Revenue means nothing. Profitability is Apple's concern, and profit of a $99 APT won't be far off profit for a standard TV. Most of the big name TV manufactures nowadays make almost nothing on TV's.

  • Reply 14 of 91
    froodfrood Posts: 771member

    The physical TV business does have terrible margins and low turnover.  So scrap that, and on to Apple TV, being a content distributor.   It is tough to distinguish yourself without being a content creator, and there are a ton of players.  At the time, it would make sense that Steve might have thought he "cracked it" in how you get into the content delivery business *and* make good margins doing it.  That was about the time he was formulating the iBooks deals.  Given he anticipated that scheme working (and it did, Apple would be making the lions share in profits in books had it stood), if he applied the same method to content providers, Apple would be making a killing in TV too.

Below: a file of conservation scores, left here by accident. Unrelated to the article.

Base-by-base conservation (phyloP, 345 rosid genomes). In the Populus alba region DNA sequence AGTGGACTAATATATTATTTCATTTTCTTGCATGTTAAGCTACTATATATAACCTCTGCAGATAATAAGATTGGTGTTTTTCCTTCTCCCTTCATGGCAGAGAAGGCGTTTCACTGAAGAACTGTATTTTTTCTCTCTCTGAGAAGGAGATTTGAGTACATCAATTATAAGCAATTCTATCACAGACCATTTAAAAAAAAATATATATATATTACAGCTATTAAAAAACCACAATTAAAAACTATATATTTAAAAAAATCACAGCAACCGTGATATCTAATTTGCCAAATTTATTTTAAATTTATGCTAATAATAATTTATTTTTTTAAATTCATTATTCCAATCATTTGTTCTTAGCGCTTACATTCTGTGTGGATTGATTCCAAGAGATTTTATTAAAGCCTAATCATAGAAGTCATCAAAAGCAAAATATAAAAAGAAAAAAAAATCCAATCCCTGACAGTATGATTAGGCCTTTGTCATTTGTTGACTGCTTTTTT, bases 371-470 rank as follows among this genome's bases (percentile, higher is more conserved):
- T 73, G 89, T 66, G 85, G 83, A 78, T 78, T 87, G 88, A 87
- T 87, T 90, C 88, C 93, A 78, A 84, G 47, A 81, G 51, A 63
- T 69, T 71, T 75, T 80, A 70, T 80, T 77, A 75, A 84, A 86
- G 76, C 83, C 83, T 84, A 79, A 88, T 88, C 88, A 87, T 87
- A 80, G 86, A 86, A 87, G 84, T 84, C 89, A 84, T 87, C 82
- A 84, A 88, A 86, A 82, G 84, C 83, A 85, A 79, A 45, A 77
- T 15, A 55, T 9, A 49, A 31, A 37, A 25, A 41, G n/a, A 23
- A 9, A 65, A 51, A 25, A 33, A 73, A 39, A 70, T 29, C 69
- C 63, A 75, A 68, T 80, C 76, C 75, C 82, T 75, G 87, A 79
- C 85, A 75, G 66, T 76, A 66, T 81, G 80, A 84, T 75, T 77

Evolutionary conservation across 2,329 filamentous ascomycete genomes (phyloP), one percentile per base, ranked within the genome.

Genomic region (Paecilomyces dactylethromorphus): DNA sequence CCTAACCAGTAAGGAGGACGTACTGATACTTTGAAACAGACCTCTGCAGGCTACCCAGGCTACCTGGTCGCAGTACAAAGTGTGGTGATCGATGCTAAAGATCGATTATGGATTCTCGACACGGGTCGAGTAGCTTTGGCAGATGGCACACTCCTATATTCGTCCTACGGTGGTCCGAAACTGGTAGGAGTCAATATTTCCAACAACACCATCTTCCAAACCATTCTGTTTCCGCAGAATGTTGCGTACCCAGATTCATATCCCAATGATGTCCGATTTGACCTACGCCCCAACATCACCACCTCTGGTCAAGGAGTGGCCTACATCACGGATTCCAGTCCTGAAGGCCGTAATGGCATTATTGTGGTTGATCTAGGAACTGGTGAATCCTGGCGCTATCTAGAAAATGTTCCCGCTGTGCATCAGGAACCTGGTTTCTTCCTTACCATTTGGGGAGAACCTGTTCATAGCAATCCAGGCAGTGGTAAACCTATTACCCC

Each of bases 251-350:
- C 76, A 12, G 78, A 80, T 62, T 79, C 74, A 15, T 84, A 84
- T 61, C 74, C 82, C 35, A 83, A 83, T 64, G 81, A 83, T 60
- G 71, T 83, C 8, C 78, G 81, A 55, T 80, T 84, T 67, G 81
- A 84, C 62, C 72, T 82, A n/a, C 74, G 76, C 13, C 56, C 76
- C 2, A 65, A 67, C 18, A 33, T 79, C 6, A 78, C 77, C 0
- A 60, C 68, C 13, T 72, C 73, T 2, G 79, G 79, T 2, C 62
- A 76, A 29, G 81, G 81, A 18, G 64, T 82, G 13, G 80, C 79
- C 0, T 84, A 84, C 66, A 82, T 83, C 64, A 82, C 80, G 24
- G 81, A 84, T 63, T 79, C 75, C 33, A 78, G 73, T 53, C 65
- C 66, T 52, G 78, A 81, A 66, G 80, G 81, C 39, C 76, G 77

As it is I don't really see it being a 'breakout' product for Apple.  Yes, they have a ton of users and the platform advantage- so it makes sense for them to pursue it because they will make easy money, but it is never going to be more than a blip relative to iPhone income.

  • Reply 15 of 91
    tallest skiltallest skil Posts: 43,399member
    Originally Posted by Rogifan View Post

    Because TVs bring in more revenue than $99 boxes do.

     

    But nowhere near the profit.

  • Reply 16 of 91
    bobschlobbobschlob Posts: 1,074member

    delete

  • Reply 17 of 91
    bobschlobbobschlob Posts: 1,074member
    Quote:

    Originally Posted by Rogifan View Post

     
    Quote:

    Originally Posted by saarek View Post



    Why would Apple enter the TV business when the ATV can connect to every HD TV ever made. I know which category I'd prefer to be in.


    Because TVs bring in more revenue than $99 boxes do. Unless Apple has a bunch of other stuff in the pipeline to drive revenue growth.